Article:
Labor and Economic Opportunity
Media Contact: Misty Miller
517-373-1858 | firstname.lastname@example.org
March 8, 2018
Alpena, MICH. – A new report that analyzes the current condition of Alpena’s 186-year-old Thunder Bay Island Light Station, its history and recommendations to guide future work will be presented during a public meeting of the Thunder Bay Island Lighthouse Preservation Society (TBILPS) on March 20.
“Offshore light stations like the one on Thunder Bay Island are difficult to visit and not easily visible to the general public,” said Bryan Lijewski, AIA, licensed architect with the State Historic Preservation Office at MSHDA. “Through a partnership with OX Studio and Smay Trombley Architecture, we created a Historic Structure Report (HSR) to evaluate the Thunder Bay Island Light Station, provide a solid plan for future rehabilitation and collect important historical information.”
Lijewski will be co-presenting the discoveries from the HSR with Michelle Smay, owner of Smay Trombley Architecture. Their presentation includes an in-depth look at the history and development of the light station, rarely seen old photographs and images of the station as it is today. Current challenges facing TBILPS and potential solutions will also be discussed.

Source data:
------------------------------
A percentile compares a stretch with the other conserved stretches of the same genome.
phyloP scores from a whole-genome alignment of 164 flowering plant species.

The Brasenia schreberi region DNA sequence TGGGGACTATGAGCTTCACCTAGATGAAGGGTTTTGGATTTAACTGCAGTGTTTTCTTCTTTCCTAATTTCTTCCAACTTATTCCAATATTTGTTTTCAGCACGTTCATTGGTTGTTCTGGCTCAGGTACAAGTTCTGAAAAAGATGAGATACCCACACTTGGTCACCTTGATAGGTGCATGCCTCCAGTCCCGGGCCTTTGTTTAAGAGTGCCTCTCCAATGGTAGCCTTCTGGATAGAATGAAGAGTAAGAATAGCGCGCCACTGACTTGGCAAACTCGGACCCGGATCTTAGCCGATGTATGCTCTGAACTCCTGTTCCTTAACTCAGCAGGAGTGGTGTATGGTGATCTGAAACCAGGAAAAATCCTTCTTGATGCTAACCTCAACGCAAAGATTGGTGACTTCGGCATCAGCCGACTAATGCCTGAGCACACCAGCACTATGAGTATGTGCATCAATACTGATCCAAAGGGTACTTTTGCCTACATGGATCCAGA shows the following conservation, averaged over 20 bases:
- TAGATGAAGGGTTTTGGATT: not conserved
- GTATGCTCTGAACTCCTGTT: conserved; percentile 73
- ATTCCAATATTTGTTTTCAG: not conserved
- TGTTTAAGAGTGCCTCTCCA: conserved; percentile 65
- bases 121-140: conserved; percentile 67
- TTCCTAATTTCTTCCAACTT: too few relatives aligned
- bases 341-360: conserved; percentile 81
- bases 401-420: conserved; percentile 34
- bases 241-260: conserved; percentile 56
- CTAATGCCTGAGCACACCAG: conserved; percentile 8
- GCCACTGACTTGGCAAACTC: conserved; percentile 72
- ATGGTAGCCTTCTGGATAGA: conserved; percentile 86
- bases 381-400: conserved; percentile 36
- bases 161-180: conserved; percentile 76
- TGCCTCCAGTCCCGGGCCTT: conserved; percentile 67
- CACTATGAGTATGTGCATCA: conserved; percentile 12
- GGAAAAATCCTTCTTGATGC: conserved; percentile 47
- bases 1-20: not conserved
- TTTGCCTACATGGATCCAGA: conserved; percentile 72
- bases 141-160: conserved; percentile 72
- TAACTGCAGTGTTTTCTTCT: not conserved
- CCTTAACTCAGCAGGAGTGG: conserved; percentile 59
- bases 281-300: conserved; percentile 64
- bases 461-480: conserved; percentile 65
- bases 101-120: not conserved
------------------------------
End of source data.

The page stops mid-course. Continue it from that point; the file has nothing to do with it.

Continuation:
The HSR was made possible by creatively utilizing grant funding from SHPO’s Michigan Lighthouse Assistance Program (MLAP) and partnering with lighthouse stewards to apply for—and receive—a National Maritime Heritage Grant from the National Park Service in 2015. The MLAP grant was funded entirely through the sale and renewal of specialty Save Our Lights license plates
“Everyone is invited to come learn more about Thunder Bay Island Light Station and how you can get involved with its rehabilitation and preservation for generations to come,” Lijewski said.
The TBILPS public meeting will be held at 7:00 p.m. in the Alpena Township Hall. More information is available at http://www.thunderbayislandlight.org.
The Michigan State Housing Development Authority (MSHDA) provides financial and technical assistance through public and private partnerships to create and preserve decent, affordable housing for low- and moderate-income residents and to engage in community economic development activities to revitalize urban and rural communities.*
*MSHDA's loans and operating expenses are financed through the sale of tax-exempt and taxable bonds as well as notes to private investors, not from state tax revenues. Proceeds are loaned at below-market interest rates to developers of rental housing, and help fund mortgages and home improvement loans. MSHDA also administers several federal housing programs. For more information, visit www.michigan.gov/mshda.